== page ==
However, even a skilled fraudster only has so much time to program for things like commenting on posts and videos. So, a lot of the time, bots will end up leaving comments with very short, declarative statements that are complete non-sequiturs like “awesome video!” or “Great post. Very informative.” Or, if there are longer comments, they’ll be repeated almost verbatim over and over again.

In most cases, bots will use vague or non-specific comments so they can be applied to virtually any post without looking out of place. This allows the bots to be let loose on multiple posts to quickly build up a fake influencer’s online presence.

4. Sudden Sharp Spikes in an Influencer’s Followers/Subscribers

It is very rare for a long-established influencer to suddenly explode in popularity—it can happen if they release a piece of content that becomes an internet sensation or popular meme, but it’s rare. So, if you look at an influencer’s analytics data and they suddenly go from 5k subscribers/followers to 1 million in just a couple of days, that could be a warning sign that you’re dealing with a fraudster.

On the other hand, you may notice that an influencer that once had a lot of followers is showing a steady drop in views or followers/subscribers over time. In this case, they may have previously bought their followers or used bots, but lost their ability to pay for more. However, this could also be a consequence of an influencer losing popularity because of a scandal or their audience losing interest.

5. The Influencer’s Followers Are Mostly Blank or Low-Quality Accounts

Sometimes, the best way to determine if an influencer is real is to look at their audience. A lot of bots use very basic fake accounts to “engage” with the fake influencer’s content.

These accounts may:
  • Copy/paste the same data to different accounts (e.g. if half of an influencer’s followers have the same birthday, street address, or favorite food it’s likely that a bot created those accounts).
  • Only ever show engagement with the influencer’s content. Most people will at least view other influencer’s content while scrolling through Facebook, YouTube, or Instagram.
  • Be created at roughly the same time. If 90% of an influencer’s followers all created their accounts within 24 hours of one another, and they all only follow that one influencer, odds are good that they’re fake followers.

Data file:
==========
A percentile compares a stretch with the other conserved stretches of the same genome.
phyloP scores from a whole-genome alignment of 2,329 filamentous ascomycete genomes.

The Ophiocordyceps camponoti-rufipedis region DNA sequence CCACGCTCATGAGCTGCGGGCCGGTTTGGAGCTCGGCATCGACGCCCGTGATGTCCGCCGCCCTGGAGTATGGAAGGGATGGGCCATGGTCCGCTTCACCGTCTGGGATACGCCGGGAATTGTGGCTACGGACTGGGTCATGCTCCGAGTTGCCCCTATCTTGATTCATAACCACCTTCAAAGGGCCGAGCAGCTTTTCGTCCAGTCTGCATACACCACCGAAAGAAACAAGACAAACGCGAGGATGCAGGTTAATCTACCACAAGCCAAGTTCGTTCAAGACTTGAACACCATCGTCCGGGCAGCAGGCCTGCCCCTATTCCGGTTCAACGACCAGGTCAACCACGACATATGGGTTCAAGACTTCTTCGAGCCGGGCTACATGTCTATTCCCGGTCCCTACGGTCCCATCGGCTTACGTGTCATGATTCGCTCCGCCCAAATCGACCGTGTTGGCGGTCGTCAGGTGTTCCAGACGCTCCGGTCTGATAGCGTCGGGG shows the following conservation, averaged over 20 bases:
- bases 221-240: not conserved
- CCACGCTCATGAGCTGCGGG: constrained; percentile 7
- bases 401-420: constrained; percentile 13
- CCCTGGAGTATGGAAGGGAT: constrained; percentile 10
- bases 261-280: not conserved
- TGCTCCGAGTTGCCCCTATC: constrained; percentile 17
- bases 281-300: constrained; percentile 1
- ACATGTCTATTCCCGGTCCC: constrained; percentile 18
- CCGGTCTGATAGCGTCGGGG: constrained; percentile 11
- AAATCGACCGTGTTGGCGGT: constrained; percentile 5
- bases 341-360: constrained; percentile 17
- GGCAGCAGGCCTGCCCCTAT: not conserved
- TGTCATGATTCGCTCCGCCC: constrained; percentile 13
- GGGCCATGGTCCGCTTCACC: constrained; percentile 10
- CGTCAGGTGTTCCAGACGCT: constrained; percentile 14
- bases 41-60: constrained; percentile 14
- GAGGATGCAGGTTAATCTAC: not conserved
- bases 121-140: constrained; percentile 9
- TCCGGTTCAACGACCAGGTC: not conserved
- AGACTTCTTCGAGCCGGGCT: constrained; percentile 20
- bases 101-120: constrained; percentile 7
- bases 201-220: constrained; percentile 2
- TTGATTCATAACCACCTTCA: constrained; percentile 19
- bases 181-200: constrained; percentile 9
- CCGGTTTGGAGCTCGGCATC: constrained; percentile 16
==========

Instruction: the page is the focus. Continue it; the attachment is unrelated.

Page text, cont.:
• Have only minimal information in them. While some people do only fill out the bare minimum necessary information to create their social media profiles, it can be a warning sign of influencer fraud if all of an influencer’s followers have only barebones account information.

How an Ad Fraud Solution Can Stop Traffic Bots and Influencer Fraud

Being vigilant against traffic bots and influencer fraud is a good starting point. However, manually checking for fraud can be a massive time sink. Also, it’s easy to look at one metric and assume that something is fraud when it really isn’t—leading to false positives that cause companies to throw good leads away with the bad.

To help maximize fraud detection while minimizing costly mistakes, it’s important to leverage a powerful and accurate ad fraud solution. How do ad fraud solutions help stop traffic bots and influencer fraud?

One way Anura stops fraud is by analyzing website traffic in real time as it comes through your website. This helps to detect form-filling bots that fake influencers might send your way. Also, by analyzing hundreds of data points at once and recording the reasons why traffic is flagged as fraudulent, Anura makes it easy to trace fake leads back to fraudsters and confront them.

Are you ready to transform your influencer marketing campaigns by rooting out the fraudsters and tightening relationships with the ones that are providing real value? Reach out to the ad fraud experts at Anura to get started!